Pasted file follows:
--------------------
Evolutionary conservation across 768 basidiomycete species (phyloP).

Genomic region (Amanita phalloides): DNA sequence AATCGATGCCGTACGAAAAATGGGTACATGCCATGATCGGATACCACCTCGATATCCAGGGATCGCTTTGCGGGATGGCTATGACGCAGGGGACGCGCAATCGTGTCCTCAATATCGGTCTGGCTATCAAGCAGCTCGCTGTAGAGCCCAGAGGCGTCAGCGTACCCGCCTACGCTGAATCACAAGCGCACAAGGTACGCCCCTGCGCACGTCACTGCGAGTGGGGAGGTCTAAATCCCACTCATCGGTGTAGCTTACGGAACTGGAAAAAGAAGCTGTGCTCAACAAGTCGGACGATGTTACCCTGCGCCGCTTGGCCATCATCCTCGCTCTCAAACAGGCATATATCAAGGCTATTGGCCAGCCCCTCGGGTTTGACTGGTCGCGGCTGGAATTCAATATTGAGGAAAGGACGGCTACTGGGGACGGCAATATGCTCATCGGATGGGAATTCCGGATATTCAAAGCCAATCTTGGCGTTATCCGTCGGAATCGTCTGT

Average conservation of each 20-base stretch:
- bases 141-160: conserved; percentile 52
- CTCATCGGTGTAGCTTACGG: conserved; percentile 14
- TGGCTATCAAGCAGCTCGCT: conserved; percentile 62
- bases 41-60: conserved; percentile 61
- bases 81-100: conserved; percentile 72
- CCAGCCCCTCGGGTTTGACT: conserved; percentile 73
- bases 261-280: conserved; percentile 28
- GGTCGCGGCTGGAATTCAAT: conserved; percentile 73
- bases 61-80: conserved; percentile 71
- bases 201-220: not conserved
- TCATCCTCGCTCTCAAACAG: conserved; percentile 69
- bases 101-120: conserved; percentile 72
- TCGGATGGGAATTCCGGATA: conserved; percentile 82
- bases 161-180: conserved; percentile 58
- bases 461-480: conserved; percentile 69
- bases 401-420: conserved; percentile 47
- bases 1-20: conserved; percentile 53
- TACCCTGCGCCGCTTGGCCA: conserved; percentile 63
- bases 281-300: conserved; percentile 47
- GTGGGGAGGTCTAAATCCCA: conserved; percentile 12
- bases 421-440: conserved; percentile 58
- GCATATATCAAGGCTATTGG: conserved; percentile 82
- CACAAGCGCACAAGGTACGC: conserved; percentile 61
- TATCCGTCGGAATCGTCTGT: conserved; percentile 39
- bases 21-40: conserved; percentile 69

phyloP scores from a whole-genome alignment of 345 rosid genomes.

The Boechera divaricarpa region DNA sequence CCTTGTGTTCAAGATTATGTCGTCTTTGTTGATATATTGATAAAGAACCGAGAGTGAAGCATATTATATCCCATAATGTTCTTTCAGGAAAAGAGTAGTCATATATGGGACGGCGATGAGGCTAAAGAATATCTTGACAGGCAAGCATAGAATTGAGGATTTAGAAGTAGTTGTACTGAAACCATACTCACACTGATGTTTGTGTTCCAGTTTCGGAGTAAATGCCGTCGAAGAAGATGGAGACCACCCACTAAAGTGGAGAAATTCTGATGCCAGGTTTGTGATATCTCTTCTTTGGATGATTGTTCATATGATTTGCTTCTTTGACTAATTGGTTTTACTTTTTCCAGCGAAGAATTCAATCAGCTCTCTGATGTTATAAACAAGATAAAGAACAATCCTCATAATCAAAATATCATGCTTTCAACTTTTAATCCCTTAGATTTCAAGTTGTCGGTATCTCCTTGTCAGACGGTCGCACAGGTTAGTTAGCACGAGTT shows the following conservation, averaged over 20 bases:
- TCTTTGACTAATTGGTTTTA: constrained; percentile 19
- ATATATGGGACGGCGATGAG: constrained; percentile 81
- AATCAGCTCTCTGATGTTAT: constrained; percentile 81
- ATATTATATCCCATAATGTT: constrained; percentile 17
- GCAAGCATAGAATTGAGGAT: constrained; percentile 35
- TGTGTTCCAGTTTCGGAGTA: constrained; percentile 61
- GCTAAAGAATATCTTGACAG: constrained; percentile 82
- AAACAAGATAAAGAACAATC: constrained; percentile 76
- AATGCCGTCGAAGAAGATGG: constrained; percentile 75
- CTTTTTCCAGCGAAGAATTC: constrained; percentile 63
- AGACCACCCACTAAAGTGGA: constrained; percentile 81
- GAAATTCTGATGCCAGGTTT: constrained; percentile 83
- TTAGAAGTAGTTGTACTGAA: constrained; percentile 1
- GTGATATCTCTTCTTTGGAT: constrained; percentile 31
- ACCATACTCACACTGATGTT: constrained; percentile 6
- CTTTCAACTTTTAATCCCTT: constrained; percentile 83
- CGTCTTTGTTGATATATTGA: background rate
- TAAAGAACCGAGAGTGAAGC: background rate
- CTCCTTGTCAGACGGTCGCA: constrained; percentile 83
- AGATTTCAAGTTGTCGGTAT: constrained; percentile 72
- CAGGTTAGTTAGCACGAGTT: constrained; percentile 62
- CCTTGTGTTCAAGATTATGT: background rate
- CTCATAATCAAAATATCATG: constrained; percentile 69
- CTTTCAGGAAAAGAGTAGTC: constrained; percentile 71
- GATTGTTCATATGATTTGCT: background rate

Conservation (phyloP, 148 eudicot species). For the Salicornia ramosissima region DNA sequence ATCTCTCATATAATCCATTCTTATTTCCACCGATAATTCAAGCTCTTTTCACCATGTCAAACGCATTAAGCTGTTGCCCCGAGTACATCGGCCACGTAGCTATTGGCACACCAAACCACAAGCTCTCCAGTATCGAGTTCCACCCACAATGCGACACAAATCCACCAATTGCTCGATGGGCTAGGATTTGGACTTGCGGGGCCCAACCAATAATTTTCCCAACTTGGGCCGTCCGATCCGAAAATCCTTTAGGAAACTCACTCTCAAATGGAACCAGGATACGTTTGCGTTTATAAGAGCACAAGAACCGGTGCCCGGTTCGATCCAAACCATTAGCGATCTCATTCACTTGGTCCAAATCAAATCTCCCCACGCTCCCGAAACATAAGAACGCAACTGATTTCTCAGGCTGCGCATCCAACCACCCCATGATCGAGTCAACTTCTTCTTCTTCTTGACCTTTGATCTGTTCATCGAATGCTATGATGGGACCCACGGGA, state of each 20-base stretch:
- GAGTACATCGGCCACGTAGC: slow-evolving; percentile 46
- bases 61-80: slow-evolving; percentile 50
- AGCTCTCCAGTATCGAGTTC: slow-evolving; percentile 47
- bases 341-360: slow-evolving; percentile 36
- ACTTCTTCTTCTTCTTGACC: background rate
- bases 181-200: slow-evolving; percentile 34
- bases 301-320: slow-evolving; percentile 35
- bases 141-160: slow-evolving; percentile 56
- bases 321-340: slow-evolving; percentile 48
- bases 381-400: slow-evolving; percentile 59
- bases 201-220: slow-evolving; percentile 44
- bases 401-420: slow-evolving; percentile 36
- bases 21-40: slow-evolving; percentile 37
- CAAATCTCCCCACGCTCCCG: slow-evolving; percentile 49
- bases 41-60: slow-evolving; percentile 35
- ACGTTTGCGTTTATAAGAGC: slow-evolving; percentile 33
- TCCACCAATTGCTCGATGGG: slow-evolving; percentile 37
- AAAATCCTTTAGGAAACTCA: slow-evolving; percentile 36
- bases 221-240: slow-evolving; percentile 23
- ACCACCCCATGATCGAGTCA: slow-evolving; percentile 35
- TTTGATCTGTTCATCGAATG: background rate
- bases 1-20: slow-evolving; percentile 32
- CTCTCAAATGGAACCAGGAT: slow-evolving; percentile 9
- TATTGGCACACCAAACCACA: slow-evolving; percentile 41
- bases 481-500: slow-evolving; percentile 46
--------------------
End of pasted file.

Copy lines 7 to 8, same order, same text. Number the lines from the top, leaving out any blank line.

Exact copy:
- bases 41-60: conserved; percentile 61
- bases 81-100: conserved; percentile 72